The 2017 documentary film “Filmworker” highlighted Vitaly’s tremendous and largely unsung contribution to the work of one of cinema’s greatest figures.
LOS ANGELES — Leon Vitali, the “Barry Lyndon” actor who became one of Stanley Kubrick’s closest associates, has died. He was 74 years old.
Vitali died Friday in Los Angeles, his family told The Associated Press on Sunday.
Although Vitali was often described as Kubrick’s assistant, Tony Zera’s 2017 documentary “Film workerFrom “The Shining” through “Eyes Wide Shut” highlights Vitali’s tremendous and largely unsung contribution to the work of one of cinema’s greatest figures. He did everything from casting and coaching the actors to supervising the rehabilitation. Vitaly even once set up a video monitor so Kubrick could keep an eye on his dying cat.
Matthew Modine, who starred in Kubrick’s “Full Metal Jacket,” tweeted his condolences on Sunday.
“There are people we meet who have a profound effect on our lives. Leon Vitali was one such person for me,” Modine wrote. “An artist in every aspect of his life. A loving father and friend to many. A kind, generous and forgiving nature. He set an example and showed grace.”
Filmmaker Lee Ankrich also tweeted that he was completely heartbroken to hear about Leon Vitali’s passing. A sweet, kind, humble, generous man and an important part of Stanley Kubrick’s team.
Before meeting Kubrick, Vitaly was a rising actor in England, appearing in several British television shows including “Safly, Tenderly,” “Folly Feet,” “Z Cars” and “Notorious Woman.” Then in 1974 he got his biggest break of all time, when he was cast in “Barry Lyndon” as Lord Bullingdon, stepfather to Ryan O’Neill’s title character.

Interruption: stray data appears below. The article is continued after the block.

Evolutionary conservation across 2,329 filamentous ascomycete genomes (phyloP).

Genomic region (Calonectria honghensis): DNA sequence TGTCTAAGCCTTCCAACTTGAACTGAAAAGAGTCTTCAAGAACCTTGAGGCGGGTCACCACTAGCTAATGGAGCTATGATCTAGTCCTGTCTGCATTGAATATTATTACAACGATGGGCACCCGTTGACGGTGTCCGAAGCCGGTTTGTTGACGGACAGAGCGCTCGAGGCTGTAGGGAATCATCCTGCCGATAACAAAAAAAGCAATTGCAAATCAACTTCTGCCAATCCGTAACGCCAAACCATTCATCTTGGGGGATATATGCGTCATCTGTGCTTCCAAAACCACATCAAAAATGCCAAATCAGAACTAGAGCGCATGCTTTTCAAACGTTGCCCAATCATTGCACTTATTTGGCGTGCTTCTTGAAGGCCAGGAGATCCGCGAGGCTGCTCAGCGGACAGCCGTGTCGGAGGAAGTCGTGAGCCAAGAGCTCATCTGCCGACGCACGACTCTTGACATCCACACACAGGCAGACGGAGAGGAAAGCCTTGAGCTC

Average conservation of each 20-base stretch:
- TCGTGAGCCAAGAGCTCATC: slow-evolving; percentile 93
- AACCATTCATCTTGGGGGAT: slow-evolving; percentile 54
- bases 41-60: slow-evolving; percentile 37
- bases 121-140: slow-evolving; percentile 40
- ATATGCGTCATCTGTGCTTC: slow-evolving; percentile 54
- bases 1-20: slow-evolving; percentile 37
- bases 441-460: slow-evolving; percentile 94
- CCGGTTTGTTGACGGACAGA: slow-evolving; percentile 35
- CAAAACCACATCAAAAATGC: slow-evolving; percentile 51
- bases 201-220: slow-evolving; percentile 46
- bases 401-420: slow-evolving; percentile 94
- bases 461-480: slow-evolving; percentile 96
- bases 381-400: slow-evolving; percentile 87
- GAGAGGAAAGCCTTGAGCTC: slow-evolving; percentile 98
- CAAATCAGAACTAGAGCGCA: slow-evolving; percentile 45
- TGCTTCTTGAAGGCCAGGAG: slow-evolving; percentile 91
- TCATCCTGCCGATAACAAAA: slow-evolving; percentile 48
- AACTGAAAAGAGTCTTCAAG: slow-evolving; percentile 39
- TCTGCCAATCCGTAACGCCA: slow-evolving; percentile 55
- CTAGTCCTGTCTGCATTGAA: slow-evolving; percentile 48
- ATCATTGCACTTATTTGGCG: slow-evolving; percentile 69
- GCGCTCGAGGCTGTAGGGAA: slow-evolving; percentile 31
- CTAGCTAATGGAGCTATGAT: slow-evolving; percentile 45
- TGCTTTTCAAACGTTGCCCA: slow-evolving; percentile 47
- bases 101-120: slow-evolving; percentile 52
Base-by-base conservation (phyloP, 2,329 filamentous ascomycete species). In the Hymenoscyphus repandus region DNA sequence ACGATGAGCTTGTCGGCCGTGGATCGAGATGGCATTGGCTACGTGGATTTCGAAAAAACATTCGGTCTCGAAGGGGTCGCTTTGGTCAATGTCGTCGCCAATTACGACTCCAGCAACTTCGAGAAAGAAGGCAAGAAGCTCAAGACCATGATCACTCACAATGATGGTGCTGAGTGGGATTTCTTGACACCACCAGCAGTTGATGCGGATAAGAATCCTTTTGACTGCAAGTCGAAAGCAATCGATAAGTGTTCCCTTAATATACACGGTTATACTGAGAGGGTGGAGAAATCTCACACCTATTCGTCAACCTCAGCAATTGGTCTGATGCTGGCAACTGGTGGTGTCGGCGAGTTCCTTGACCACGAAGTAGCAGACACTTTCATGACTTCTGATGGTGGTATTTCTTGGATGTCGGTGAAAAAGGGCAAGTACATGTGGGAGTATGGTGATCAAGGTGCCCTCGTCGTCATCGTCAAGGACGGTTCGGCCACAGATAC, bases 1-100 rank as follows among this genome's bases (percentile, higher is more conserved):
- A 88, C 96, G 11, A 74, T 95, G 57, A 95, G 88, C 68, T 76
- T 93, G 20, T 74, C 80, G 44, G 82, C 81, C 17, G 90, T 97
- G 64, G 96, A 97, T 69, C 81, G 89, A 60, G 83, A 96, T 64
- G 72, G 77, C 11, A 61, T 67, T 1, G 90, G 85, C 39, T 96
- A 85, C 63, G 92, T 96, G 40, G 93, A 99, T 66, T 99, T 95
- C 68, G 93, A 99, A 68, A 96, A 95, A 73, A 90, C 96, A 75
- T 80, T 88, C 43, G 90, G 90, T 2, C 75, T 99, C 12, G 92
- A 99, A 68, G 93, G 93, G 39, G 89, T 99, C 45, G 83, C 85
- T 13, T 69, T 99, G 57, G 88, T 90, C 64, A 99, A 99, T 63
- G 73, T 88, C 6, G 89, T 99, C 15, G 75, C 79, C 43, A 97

Vitaly was so impressed by Kubrick and his process that he made an unusual decision: he gave up acting and devoted himself entirely to the famous director for more than two decades. His next Kubrick credit was as a “personal assistant to the director” on “The Shining,” though that’s only part of the story — Vitali famously played 4-year-old Danny Lloyd as Danny Torrance and Louise and Lisa Burns as creepy characters. Helped to pay. The Grady Twins (citing Diane Arbus as an inspiration).
“I made a real, really fundamental change in my life and that was when I said, ‘I’m more interested in acting,'” Vitali told The Associated Press in 2017. This is the biggest conscious decision. I have ever made There were some sacrifices, but there were also benefits.
After Kubrick’s death in 1999, Vitali oversaw the restoration of many of Kubrick’s films. He received a Cinema Audio Society Award for his work. He later worked with director Todd Field in his films “Little Children” and “In the Bedroom”.
Vitaly died surrounded by his loved ones, including his three children Masha, Max and Vera.
“Leon was a special and lovable man because of his curiosity, who spread love and warmth wherever he went,” his children said in a statement provided by Masha Vitali. “He will be fondly remembered and greatly missed by the many he touched.”
Before making the documentary, Zira said he and many Kubrick fanatics knew Vitaly for his performances in “Barry Lindon” and “Eyes Wide Shut,” in which he played Red Cloak. , and as a key member of Kubrick’s inner circle. But when he finally met Vitali to make the film, he was struck by “her kindness, humility and the fascinating breadth of her story.”
Zira is working on a director’s “film worker’s” cut that will include new footage that she and Vitaly wanted in the film, but couldn’t in time for the 2017 Cannes debut.